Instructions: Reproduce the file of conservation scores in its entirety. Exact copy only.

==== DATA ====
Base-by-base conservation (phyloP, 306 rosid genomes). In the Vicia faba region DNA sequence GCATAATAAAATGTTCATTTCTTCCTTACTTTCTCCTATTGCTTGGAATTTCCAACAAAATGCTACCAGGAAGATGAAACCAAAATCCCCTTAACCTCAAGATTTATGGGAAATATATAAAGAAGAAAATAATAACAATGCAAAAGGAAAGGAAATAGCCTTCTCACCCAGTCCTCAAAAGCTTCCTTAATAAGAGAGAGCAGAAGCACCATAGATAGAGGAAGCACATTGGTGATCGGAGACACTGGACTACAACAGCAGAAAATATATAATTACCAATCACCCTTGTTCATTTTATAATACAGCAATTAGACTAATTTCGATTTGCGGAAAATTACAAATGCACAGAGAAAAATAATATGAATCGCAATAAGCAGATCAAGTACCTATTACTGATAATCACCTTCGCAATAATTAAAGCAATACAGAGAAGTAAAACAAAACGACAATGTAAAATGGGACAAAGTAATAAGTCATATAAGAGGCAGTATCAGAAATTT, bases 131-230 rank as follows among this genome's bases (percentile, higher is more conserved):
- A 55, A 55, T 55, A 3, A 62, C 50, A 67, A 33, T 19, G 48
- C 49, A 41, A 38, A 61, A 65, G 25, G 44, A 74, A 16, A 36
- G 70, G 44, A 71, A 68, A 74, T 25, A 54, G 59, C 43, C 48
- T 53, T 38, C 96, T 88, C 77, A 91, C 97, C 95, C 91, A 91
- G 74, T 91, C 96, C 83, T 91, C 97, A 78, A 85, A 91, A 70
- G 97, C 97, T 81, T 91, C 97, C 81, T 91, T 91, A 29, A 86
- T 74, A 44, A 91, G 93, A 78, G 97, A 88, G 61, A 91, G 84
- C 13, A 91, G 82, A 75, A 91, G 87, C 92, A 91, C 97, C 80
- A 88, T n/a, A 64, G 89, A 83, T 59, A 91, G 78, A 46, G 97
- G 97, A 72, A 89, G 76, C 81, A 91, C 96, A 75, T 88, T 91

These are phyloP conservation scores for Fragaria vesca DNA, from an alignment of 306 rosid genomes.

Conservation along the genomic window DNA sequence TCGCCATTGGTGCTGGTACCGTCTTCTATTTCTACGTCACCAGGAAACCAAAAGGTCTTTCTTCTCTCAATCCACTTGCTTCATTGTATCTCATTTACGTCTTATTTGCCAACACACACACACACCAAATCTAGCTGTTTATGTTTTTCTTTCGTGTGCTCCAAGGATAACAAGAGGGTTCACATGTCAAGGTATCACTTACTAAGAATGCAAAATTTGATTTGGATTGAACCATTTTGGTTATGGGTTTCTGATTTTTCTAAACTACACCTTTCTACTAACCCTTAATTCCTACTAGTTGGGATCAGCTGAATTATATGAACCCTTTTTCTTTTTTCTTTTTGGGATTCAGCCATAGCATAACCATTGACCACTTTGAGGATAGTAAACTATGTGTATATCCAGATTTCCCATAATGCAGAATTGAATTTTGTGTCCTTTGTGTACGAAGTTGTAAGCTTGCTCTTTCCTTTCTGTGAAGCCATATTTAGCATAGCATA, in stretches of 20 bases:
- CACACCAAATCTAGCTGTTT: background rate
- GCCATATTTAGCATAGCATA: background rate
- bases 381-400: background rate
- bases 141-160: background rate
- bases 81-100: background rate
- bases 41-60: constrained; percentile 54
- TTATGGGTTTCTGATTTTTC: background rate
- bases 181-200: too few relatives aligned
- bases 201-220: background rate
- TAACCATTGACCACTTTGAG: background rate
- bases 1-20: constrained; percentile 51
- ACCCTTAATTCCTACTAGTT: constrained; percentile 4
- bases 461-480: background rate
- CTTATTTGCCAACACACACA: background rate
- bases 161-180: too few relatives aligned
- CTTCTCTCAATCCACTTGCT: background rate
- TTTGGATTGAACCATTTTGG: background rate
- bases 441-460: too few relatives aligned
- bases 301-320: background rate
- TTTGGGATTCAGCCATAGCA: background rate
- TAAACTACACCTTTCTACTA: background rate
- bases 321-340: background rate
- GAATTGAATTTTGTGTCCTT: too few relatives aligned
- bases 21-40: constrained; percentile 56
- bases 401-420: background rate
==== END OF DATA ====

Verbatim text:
Base-by-base conservation (phyloP, 306 rosid genomes). In the Vicia faba region DNA sequence GCATAATAAAATGTTCATTTCTTCCTTACTTTCTCCTATTGCTTGGAATTTCCAACAAAATGCTACCAGGAAGATGAAACCAAAATCCCCTTAACCTCAAGATTTATGGGAAATATATAAAGAAGAAAATAATAACAATGCAAAAGGAAAGGAAATAGCCTTCTCACCCAGTCCTCAAAAGCTTCCTTAATAAGAGAGAGCAGAAGCACCATAGATAGAGGAAGCACATTGGTGATCGGAGACACTGGACTACAACAGCAGAAAATATATAATTACCAATCACCCTTGTTCATTTTATAATACAGCAATTAGACTAATTTCGATTTGCGGAAAATTACAAATGCACAGAGAAAAATAATATGAATCGCAATAAGCAGATCAAGTACCTATTACTGATAATCACCTTCGCAATAATTAAAGCAATACAGAGAAGTAAAACAAAACGACAATGTAAAATGGGACAAAGTAATAAGTCATATAAGAGGCAGTATCAGAAATTT, bases 131-230 rank as follows among this genome's bases (percentile, higher is more conserved):
- A 55, A 55, T 55, A 3, A 62, C 50, A 67, A 33, T 19, G 48
- C 49, A 41, A 38, A 61, A 65, G 25, G 44, A 74, A 16, A 36
- G 70, G 44, A 71, A 68, A 74, T 25, A 54, G 59, C 43, C 48
- T 53, T 38, C 96, T 88, C 77, A 91, C 97, C 95, C 91, A 91
- G 74, T 91, C 96, C 83, T 91, C 97, A 78, A 85, A 91, A 70
- G 97, C 97, T 81, T 91, C 97, C 81, T 91, T 91, A 29, A 86
- T 74, A 44, A 91, G 93, A 78, G 97, A 88, G 61, A 91, G 84
- C 13, A 91, G 82, A 75, A 91, G 87, C 92, A 91, C 97, C 80
- A 88, T n/a, A 64, G 89, A 83, T 59, A 91, G 78, A 46, G 97
- G 97, A 72, A 89, G 76, C 81, A 91, C 96, A 75, T 88, T 91

These are phyloP conservation scores for Fragaria vesca DNA, from an alignment of 306 rosid genomes.

Conservation along the genomic window DNA sequence TCGCCATTGGTGCTGGTACCGTCTTCTATTTCTACGTCACCAGGAAACCAAAAGGTCTTTCTTCTCTCAATCCACTTGCTTCATTGTATCTCATTTACGTCTTATTTGCCAACACACACACACACCAAATCTAGCTGTTTATGTTTTTCTTTCGTGTGCTCCAAGGATAACAAGAGGGTTCACATGTCAAGGTATCACTTACTAAGAATGCAAAATTTGATTTGGATTGAACCATTTTGGTTATGGGTTTCTGATTTTTCTAAACTACACCTTTCTACTAACCCTTAATTCCTACTAGTTGGGATCAGCTGAATTATATGAACCCTTTTTCTTTTTTCTTTTTGGGATTCAGCCATAGCATAACCATTGACCACTTTGAGGATAGTAAACTATGTGTATATCCAGATTTCCCATAATGCAGAATTGAATTTTGTGTCCTTTGTGTACGAAGTTGTAAGCTTGCTCTTTCCTTTCTGTGAAGCCATATTTAGCATAGCATA, in stretches of 20 bases:
- CACACCAAATCTAGCTGTTT: background rate
- GCCATATTTAGCATAGCATA: background rate
- bases 381-400: background rate
- bases 141-160: background rate
- bases 81-100: background rate
- bases 41-60: constrained; percentile 54
- TTATGGGTTTCTGATTTTTC: background rate
- bases 181-200: too few relatives aligned
- bases 201-220: background rate
- TAACCATTGACCACTTTGAG: background rate
- bases 1-20: constrained; percentile 51
- ACCCTTAATTCCTACTAGTT: constrained; percentile 4
- bases 461-480: background rate
- CTTATTTGCCAACACACACA: background rate
- bases 161-180: too few relatives aligned
- CTTCTCTCAATCCACTTGCT: background rate
- TTTGGATTGAACCATTTTGG: background rate
- bases 441-460: too few relatives aligned
- bases 301-320: background rate
- TTTGGGATTCAGCCATAGCA: background rate
- TAAACTACACCTTTCTACTA: background rate
- bases 321-340: background rate
- GAATTGAATTTTGTGTCCTT: too few relatives aligned
- bases 21-40: constrained; percentile 56
- bases 401-420: background rate